Similar to Democrats last cycle, retirements dramatically shifted races from safe to vulnerable in 2008, as the exits of GOP Sens. Pete Domenici (N.M.) and John Warner (Va.) led to easy Democratic victories in open seats.
In January 2005, President George W. Bush was inaugurated for his second term after a tough re-election race and Democratic Sens. Bill Nelson (Fla.) and Ben Nelson (Neb.) were thought to be at risk. But the environment dramatically shifted against the president by the time 2006 midterm elections arrived, and both Nelsons won re-election by 20 points. This cycle, Roll Call Politics rates both of their re-election races as Tossups.
In 2006, Republicans lost six Senate seats, and the majority, but the biggest surprise might have been in Ohio, where Sen. Mike DeWine (R) was thought to be safe but lost to Rep. Sherrod Brown (D) by 22 points. On the Democratic side, Sen. Paul Sarbanes (D) was at no risk of losing in Maryland, but his retirement made Democrats work to hold his seat as then-Rep. Benjamin Cardin (D) eventually defeated Michael Steele (R).
Early in the 2004 cycle, Sen. John Breaux (D) was considered safe, but he retired and Vitter won the seat, 51 percent to 29 percent. Sen. Ben Nighthorse Campbell (R) was safe in Colorado, but he retired and Ken Salazar (D) won the competitive open seat.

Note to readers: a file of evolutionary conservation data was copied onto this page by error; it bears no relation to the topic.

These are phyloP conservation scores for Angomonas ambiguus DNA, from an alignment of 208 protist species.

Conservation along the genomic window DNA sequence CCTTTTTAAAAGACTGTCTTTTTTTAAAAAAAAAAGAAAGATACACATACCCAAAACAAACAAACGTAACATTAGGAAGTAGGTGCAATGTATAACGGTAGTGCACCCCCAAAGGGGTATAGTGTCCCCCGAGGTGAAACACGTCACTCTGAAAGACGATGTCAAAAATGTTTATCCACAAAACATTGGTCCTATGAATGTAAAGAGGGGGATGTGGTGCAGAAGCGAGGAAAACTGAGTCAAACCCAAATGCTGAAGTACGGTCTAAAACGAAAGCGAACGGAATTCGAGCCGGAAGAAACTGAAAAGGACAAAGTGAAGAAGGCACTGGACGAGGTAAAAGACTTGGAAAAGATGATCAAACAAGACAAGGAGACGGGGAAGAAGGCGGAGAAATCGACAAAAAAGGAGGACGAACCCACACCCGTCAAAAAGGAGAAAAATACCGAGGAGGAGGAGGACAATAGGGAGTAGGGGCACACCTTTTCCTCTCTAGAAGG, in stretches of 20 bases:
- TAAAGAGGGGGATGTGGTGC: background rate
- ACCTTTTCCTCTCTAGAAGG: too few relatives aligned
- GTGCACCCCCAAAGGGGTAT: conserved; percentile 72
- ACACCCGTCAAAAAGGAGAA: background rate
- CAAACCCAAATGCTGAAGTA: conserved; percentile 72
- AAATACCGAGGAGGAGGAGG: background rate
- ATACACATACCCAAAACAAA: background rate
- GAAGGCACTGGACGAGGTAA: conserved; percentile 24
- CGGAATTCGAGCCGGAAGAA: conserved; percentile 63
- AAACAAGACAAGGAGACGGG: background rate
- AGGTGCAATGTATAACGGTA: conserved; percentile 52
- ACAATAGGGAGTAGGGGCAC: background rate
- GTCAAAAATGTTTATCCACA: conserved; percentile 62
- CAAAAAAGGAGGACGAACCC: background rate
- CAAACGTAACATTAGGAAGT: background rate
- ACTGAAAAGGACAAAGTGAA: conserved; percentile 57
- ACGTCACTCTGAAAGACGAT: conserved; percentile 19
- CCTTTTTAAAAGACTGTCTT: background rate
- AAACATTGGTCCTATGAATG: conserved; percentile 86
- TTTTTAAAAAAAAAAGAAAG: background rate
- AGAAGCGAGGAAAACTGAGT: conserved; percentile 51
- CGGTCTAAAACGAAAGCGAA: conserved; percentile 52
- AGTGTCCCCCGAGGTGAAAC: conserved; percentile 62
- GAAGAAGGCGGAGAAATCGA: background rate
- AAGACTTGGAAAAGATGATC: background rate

Early in the 2002 cycle, Sen. Phil Gramm (R-Texas) was viewed as safe, but after he retired, John Cornyn had to work to keep the competitive open seat in GOP hands.
Democrats start this cycle dramatically on defense (the party has 23 seats up compared with 10 for the Republicans), and with public polling showing multiple vulnerable incumbents, only time will tell which party gains seats in November 2012.
“Ratings are similar to polls; they are snapshots in time but not necessarily harbingers of things to come,” National Republican Senatorial Committee Executive Director Rob Jesmer said.